By Donald Wu
DeAndre Ayton is not your typical college freshman: towering at 7’1” and weighing in at 250 pounds, the 19-year-old Arizona center was a top prospect coming out of high school and is considered the top player in the PAC-12 conference. He is expected to forgo his final three years of college and enter the 2018 NBA draft, where he’s projected to be picked first overall. He’s also at the center of controversy: as discovered by an FBI investigation into college basketball corruption, Arizona coach Sean Miller had arranged an illegal payment to sports agent Christian Dawkins to ensure Ayton’s commitment to play for the Wildcats, valued at $100,000.1 But Ayton is not alone: for years, the National Collegiate Athletic Association, or the NCAA, has faced criticism for the money made from athletes that do not get paid.
More than $1 billion comes from the NCAA basketball tournament alone, also known as “March Madness,” due to a $700,000 price tag for a 30-second commercial and bonuses of up to $200,000 for coaches of winning teams.2 Meanwhile, NCAA football, baseball, and basketball players, according to a 2011 survey, recorded nearly 40 hours a week of practice, excluding hours of competition and outside preparation, comparable to a full job on top of attending school.3 With the NCAA making more than $6 billion annually, it raises the question that has been asked for nearly as long as college sports have existed: should college players be paid?
Under current rules of the NBA Collective Bargaining Agreement, athletes must be a year removed from high school or at least 19 years old to be eligible to declare for the draft.4 Many top prospects then turn to college programs to fill out these requirements; in the latest 2017 NBA draft, of the 60 selected, 18 players had only attended a single year of college before leaving to play professionally. The first player to attend all 4 years of college before turning professional was chosen at 29, nearly halfway through the draft.5 Other professional sports leagues follow similar prep-to-pro regulations: the NFL follows an even more stringent, three-year removal from high school before being eligible for the draft. But before the players turn professional, they must abide by the many rules of the NCAA that considers them amateur athletes and students, rather than employees. They cannot be compensated for a commercial, and they cannot accept prize money from competition beyond the cost of their expenses such as meals and lodging.6 They may only receive money in the form of a scholarship, which covers tuition and other school-related expenses; they cannot be paid a salary or be represented under an agent, and they cannot unionize, as they are not employees of the school.7 All money-related opportunities are reserved for the school and NCAA exclusively.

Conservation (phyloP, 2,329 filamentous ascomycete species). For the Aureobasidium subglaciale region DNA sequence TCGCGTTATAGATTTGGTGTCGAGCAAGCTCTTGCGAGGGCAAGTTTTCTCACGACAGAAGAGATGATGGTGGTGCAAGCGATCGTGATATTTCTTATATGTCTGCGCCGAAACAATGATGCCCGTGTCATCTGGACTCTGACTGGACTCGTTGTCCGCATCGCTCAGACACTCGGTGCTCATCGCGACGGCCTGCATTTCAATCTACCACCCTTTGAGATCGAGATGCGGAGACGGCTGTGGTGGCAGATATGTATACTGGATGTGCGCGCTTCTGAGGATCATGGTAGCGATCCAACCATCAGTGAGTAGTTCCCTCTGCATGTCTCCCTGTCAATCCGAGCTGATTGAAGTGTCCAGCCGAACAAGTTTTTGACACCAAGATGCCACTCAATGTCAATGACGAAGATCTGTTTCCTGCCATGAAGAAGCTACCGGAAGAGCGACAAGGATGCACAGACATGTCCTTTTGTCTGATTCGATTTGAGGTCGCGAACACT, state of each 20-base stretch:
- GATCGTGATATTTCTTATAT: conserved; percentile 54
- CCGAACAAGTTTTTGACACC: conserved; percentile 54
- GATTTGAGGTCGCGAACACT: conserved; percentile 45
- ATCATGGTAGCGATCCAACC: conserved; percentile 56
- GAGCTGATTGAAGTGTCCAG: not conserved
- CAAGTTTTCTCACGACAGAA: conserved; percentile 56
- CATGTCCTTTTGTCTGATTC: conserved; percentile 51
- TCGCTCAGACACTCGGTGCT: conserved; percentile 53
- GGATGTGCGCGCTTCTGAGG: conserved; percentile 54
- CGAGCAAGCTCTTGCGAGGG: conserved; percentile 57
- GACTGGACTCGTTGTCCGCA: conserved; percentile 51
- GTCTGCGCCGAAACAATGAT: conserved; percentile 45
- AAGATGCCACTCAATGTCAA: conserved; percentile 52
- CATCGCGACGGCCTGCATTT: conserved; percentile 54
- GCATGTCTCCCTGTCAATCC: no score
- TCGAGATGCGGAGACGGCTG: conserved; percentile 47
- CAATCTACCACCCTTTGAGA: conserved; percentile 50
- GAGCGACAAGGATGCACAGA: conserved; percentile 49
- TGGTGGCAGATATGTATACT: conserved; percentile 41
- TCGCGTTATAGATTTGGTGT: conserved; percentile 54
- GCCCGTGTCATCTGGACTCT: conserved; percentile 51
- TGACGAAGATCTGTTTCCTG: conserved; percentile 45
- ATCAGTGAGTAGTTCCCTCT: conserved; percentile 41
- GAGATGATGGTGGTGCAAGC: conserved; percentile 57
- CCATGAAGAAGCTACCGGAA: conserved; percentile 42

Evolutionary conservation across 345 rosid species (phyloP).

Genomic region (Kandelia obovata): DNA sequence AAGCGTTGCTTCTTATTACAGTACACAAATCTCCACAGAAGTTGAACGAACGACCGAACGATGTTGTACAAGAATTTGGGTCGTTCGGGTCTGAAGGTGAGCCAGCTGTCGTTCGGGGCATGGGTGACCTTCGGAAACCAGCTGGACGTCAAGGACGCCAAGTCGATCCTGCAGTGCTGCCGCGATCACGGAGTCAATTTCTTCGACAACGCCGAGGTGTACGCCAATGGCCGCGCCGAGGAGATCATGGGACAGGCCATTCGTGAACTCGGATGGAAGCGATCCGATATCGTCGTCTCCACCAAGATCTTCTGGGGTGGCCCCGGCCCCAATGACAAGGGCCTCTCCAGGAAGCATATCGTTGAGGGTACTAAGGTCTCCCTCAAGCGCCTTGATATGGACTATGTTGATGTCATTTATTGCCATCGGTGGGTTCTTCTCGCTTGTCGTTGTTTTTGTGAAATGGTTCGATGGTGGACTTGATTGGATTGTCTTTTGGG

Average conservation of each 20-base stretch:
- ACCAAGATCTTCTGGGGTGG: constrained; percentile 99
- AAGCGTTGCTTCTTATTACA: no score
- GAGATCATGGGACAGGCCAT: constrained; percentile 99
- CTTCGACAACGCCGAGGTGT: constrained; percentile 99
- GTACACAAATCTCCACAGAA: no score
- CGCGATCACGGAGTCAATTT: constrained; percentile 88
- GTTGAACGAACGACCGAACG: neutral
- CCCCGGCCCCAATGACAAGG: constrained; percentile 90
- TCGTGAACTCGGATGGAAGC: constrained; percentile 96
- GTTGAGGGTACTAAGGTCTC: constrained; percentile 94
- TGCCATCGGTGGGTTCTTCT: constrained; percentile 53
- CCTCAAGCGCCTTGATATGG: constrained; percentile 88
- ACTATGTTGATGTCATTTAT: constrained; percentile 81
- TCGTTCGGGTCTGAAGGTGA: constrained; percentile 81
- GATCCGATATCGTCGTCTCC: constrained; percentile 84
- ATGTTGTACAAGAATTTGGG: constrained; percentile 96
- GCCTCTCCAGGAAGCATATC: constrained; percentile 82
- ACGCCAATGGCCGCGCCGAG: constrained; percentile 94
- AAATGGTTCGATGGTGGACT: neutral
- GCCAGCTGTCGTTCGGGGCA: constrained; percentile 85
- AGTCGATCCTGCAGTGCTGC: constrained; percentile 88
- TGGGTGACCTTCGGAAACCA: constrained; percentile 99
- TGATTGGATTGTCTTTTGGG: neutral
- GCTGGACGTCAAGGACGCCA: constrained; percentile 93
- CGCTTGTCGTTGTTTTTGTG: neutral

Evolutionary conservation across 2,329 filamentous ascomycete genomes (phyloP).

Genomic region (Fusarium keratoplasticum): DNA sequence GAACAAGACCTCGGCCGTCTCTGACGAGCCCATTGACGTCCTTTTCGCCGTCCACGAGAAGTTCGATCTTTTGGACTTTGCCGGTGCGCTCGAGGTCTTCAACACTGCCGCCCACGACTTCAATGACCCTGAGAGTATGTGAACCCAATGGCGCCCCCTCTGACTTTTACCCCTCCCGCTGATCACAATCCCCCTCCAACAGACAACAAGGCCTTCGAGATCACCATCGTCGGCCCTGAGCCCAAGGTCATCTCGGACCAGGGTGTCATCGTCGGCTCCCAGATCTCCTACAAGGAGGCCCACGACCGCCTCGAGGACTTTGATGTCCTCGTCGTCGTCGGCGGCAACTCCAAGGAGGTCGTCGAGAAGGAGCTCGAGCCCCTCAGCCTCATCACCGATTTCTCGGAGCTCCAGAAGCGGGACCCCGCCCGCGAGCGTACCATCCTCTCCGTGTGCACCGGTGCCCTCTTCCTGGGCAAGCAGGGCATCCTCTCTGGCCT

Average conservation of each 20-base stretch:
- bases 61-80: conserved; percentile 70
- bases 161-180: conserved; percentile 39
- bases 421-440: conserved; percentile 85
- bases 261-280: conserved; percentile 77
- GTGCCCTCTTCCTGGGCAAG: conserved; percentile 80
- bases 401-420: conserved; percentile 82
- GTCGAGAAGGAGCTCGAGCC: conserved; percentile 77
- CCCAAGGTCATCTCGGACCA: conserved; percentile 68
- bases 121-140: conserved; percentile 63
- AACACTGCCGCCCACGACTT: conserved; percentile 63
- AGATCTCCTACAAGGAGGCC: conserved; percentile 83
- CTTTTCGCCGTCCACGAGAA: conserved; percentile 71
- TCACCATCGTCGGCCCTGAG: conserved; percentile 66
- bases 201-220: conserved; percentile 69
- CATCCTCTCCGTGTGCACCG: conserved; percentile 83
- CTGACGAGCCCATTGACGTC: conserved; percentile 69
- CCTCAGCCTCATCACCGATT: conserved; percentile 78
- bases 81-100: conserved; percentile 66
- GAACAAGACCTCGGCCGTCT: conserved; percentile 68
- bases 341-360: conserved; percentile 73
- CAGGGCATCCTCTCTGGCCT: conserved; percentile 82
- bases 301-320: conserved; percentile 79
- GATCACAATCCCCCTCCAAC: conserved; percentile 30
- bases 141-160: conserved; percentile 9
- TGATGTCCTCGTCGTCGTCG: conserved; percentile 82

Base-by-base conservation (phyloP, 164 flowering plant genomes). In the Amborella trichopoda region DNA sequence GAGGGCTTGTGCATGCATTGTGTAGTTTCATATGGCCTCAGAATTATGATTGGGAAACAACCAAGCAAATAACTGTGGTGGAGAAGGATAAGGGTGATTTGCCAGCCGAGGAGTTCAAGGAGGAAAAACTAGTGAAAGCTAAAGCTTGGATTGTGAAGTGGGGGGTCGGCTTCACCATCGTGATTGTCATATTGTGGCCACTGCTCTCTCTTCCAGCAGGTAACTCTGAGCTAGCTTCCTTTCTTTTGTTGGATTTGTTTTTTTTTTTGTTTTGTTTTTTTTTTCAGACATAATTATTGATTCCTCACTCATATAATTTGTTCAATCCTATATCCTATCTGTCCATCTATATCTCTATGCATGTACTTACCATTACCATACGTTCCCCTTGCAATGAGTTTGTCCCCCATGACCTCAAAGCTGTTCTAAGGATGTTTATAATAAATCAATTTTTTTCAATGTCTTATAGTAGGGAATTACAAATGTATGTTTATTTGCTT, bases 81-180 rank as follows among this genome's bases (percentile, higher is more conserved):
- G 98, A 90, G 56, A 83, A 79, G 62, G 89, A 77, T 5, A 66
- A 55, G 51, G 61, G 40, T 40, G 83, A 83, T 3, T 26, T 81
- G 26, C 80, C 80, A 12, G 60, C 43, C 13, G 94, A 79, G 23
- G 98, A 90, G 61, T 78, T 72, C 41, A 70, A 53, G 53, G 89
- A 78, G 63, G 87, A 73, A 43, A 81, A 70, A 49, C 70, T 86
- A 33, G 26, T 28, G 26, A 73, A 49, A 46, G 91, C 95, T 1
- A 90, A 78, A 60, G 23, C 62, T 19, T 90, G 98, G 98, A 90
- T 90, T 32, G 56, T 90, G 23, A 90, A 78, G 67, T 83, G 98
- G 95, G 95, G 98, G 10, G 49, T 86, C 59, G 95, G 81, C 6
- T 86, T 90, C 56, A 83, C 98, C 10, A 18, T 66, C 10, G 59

This NCAA amateur classification of student-athletes fails in its fairness to the players. Their value is immense: the typical University of Texas, Austin football player is valued at more than $650,000 a year based on the program’s annual profits, and the average Football Bowl Subdivision player contributes about $160,000 a year.8 While other programs bring in less to varying degrees, athletic programs work athletes to extreme degrees without compensation, no matter how the argument is spun. Similarly, the unregulated nature of college athletics can be unfair to students at certain schools, where the revenue brought in from sporting programs do not cover the costs of the stadiums, coaching, and other related costs. For example, students at the University of Virginia recently had their student athletics fee raised to $657 a year, per student, as the program became less profitable over a few rough years. Rutgers University students each pay $326 per year.9 Not every student will attend a football game, nor will every student necessarily care if his or her school has a winning team or a team at all.